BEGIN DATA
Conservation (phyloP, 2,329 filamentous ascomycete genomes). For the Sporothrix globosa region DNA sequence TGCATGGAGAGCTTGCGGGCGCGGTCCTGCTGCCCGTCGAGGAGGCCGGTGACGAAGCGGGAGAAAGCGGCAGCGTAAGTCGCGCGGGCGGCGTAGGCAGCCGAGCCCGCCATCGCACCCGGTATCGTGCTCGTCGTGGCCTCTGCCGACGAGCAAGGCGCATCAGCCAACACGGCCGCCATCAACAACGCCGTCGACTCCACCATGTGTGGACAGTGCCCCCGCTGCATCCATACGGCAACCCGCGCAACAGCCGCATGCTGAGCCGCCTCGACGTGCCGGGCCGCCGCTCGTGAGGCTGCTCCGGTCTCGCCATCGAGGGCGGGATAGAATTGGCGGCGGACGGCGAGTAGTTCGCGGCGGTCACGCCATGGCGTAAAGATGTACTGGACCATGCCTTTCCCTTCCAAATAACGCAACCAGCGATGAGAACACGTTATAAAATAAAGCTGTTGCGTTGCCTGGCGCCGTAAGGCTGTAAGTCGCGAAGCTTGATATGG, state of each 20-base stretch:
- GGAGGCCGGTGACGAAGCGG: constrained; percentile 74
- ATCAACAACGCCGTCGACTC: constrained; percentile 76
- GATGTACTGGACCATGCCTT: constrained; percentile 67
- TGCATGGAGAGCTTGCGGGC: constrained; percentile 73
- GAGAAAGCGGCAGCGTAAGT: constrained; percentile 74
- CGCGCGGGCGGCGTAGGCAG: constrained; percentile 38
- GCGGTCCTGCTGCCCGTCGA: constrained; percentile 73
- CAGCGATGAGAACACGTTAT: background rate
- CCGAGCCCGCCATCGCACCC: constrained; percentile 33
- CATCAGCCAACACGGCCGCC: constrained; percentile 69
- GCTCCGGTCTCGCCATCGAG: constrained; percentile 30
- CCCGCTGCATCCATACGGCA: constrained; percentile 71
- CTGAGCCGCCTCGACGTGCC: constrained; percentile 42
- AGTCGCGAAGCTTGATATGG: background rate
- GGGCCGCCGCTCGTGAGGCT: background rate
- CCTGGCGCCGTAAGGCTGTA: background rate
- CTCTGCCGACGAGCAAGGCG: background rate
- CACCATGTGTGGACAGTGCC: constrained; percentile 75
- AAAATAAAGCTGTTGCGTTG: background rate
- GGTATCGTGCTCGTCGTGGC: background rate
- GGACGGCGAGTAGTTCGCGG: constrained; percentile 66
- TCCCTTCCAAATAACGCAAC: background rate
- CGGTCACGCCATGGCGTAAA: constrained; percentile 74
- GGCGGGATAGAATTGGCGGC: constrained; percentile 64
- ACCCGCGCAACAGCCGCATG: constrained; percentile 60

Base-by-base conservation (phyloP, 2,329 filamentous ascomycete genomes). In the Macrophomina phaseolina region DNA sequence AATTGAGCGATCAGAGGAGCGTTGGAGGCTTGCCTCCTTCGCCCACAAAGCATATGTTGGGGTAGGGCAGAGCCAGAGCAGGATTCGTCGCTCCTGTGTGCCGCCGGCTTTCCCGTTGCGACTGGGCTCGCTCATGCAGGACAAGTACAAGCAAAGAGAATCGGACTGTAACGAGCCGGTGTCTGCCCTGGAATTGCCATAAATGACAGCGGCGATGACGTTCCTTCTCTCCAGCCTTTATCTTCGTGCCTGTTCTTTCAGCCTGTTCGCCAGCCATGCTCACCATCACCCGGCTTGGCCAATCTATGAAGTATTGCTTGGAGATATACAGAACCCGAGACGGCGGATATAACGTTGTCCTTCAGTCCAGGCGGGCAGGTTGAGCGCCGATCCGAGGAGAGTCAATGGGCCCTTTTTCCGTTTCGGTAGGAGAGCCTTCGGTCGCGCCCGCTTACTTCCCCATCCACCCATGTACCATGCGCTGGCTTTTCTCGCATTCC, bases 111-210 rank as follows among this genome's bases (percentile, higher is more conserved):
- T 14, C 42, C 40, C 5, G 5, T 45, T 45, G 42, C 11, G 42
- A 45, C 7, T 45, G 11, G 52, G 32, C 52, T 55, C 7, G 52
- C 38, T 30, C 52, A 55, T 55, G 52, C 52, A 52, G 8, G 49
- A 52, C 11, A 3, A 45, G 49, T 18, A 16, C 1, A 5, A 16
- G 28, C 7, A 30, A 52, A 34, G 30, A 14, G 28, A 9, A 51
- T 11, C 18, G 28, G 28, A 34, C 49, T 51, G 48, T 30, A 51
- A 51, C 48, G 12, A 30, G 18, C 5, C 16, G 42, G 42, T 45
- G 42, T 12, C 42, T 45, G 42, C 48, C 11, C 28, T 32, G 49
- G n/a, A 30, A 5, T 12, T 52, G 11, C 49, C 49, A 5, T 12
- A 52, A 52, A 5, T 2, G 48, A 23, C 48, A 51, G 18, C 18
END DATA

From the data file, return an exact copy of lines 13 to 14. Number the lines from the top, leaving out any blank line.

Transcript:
- CCCGCTGCATCCATACGGCA: constrained; percentile 71
- CTGAGCCGCCTCGACGTGCC: constrained; percentile 42